Tamiflu (oseltamivir) is a prescription medication used in the treatment of influenza in patients 2 weeks and older. It can also be indicated as prophylaxis treatment from the flu and reduce the chances of getting the flu in patients 1 year and older1.

tamiflu package-flu shot image - scriptsave wellrx blog

How does Tamiflu work?

Tamiflu (oseltamivir) is a prodrug, meaning that the drug is metabolized into the active drug after it is administered. Prodrugs are beneficial when the active drug itself has low availability in circulation and is not absorbed well in the stomach. Prodrugs are designed to not only increase the amount active drug in circulation, improve elimination but they also can reduce adverse effects or unintended side effects. Once Tamiflu is metabolized into the active drug, the active drug blocks replication of the virus in the body3. Tamiflu stops the replication process of the influenza virus in your body, it does not cure you of the flu rather it shortens the duration of flu like symptoms in the body by about 1-2 days.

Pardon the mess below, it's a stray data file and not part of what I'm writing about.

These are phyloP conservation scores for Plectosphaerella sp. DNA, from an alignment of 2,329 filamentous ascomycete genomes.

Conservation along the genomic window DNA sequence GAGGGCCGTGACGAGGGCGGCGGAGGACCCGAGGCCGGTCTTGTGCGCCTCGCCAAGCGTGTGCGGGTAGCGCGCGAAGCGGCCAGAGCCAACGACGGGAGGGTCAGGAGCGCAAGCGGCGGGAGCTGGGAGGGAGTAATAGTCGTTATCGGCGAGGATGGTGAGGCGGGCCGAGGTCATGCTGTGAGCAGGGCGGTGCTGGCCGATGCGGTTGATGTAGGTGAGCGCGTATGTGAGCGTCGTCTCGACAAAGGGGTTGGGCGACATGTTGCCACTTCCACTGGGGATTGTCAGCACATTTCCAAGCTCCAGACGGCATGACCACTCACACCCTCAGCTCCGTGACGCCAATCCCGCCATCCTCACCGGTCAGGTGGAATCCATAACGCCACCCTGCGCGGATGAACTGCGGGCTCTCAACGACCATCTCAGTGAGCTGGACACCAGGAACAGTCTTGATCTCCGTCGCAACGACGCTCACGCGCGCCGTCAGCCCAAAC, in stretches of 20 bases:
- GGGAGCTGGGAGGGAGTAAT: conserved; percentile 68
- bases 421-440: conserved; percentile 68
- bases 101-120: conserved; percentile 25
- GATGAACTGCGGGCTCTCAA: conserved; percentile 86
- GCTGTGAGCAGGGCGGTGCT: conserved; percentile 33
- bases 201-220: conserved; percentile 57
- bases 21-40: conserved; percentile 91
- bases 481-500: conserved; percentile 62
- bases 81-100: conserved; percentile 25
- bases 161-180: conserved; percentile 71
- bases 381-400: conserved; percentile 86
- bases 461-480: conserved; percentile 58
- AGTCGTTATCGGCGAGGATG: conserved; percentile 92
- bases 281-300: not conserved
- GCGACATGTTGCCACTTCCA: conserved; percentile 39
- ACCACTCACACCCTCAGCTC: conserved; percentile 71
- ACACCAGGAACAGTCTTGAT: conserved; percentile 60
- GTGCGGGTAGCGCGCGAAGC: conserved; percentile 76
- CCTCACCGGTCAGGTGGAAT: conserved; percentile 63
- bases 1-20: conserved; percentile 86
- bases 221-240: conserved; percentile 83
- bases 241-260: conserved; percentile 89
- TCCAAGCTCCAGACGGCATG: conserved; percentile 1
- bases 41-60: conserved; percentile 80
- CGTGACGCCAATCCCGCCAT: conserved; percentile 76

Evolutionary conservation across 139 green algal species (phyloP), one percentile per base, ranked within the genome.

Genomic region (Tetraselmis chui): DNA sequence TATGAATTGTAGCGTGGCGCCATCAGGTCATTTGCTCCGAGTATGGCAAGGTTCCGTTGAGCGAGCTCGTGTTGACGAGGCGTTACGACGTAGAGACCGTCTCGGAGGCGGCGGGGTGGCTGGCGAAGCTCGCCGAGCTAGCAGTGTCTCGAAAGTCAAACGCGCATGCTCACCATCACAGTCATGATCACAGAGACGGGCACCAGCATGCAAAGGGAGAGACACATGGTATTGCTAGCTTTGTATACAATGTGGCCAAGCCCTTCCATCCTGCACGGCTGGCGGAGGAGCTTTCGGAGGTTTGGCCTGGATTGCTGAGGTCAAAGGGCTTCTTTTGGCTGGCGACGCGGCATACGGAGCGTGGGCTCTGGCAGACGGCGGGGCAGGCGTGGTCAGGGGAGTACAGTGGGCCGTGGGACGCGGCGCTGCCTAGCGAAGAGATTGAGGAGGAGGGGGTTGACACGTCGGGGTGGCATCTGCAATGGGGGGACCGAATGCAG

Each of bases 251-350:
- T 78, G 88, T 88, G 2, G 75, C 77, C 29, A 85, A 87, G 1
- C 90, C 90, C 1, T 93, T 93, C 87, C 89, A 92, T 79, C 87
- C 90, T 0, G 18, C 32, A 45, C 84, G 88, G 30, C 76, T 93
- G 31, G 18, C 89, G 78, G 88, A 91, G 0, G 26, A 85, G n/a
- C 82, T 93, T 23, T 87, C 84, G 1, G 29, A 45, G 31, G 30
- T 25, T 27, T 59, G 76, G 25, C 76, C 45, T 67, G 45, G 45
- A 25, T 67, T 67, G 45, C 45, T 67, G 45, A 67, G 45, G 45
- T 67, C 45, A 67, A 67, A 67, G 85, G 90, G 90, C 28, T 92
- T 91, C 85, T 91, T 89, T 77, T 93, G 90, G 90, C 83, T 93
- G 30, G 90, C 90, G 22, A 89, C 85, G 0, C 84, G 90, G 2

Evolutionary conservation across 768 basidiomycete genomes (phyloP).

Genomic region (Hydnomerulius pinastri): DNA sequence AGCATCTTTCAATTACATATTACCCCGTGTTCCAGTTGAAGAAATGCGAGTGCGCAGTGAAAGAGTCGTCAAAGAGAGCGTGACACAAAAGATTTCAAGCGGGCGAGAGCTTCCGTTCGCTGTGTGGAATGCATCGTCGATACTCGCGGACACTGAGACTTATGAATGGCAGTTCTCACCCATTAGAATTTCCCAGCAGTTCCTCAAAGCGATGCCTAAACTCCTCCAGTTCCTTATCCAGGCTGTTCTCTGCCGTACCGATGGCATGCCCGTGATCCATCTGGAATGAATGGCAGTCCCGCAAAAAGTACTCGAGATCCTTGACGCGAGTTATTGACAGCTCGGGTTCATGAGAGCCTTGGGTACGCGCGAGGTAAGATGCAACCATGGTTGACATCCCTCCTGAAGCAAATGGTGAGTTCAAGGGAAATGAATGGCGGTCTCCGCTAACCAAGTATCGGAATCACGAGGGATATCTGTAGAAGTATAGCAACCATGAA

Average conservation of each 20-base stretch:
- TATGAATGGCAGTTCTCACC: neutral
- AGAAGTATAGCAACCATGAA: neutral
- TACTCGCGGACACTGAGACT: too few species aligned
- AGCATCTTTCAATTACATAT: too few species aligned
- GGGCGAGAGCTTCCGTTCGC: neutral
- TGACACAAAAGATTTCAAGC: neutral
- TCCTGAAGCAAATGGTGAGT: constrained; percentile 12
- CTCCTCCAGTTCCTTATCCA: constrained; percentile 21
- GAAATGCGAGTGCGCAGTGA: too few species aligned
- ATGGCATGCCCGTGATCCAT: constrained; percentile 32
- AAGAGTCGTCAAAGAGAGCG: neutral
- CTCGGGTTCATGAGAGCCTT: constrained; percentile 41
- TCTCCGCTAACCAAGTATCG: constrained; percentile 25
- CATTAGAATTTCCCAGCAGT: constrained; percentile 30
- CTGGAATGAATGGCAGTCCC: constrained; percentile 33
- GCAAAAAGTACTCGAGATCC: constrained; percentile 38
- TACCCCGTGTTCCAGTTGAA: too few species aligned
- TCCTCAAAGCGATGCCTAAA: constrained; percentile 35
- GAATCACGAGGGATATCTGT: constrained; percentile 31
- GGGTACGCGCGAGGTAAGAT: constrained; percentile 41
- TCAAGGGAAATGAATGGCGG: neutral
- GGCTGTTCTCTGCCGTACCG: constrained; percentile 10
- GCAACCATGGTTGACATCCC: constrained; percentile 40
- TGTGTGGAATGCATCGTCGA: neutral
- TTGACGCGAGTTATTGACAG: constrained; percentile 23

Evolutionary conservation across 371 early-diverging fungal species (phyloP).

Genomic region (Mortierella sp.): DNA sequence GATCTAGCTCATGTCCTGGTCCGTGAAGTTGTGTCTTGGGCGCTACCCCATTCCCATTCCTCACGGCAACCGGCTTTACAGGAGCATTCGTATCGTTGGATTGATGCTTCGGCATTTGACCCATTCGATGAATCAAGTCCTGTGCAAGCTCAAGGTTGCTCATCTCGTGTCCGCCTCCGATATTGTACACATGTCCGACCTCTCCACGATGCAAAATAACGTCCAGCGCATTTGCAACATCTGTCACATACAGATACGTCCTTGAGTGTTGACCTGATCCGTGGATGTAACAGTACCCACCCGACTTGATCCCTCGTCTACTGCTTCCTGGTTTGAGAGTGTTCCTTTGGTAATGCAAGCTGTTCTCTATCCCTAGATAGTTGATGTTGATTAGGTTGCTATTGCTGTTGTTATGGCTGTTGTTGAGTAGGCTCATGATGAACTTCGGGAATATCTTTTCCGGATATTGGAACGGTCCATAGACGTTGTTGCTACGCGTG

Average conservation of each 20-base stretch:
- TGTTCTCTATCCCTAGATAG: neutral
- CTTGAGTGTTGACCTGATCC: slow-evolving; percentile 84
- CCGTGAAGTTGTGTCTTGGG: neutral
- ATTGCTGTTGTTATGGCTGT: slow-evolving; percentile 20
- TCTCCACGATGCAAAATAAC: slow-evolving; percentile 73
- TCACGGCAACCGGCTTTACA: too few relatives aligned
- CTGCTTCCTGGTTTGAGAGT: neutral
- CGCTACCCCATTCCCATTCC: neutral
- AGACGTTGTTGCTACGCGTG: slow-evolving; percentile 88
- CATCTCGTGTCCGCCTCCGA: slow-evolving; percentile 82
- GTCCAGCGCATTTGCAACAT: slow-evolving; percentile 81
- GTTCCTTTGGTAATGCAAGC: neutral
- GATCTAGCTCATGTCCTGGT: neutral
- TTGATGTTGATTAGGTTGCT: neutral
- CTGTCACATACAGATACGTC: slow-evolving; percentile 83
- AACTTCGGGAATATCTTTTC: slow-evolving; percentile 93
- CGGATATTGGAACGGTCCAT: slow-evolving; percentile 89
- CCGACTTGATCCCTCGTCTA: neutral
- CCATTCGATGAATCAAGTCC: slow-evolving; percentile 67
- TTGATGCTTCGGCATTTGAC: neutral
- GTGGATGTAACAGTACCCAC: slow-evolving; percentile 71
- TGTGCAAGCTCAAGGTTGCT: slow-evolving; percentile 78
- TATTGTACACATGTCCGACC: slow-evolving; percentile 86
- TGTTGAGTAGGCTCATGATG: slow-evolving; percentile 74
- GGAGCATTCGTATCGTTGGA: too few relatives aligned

Can everyone use Tamiflu?

Tamiflu (oseltamivir) is recommended in patients for treatment of influenza who are 2 weeks and older and is to be initiated within 48 hours of influenza symptom onset2. Tamiflu may also be prescribed for patients who were exposed to a confirmed flu diagnosis within 48 hours of close contact with the infected individual2. Patients who use Tamiflu >48 hours of symptom onset or exposure may still benefit from the medication, specifically children4. A study was done in children indicating that if Tamiflu was administered within 5 days of symptom onset that overall flu symptoms were reduced by 1 day when compared to placebo4.

Tamiflu side effects

The main side effects patients experience while using Tamiflu are headache, nausea and vomiting3. Please seek medical attention if you have any serious skin and hypersensitivity reaction.

Misconceptions about Tamiflu

Tamiflu will cure me of the flu

Most patients have the misconception that Tamiflu will cure them of the flu, when in reality the medication works by reducing the number of days with flu like symptoms. There is not direct cure for the flu since it is a viral entity, like the common cold. All we can do is treat our symptoms to ease the burden of the virus on the body. The most effective way to protect yourself from the flu is to receive your flu vaccination annually.

Tamiflu is a replacement for the flu shot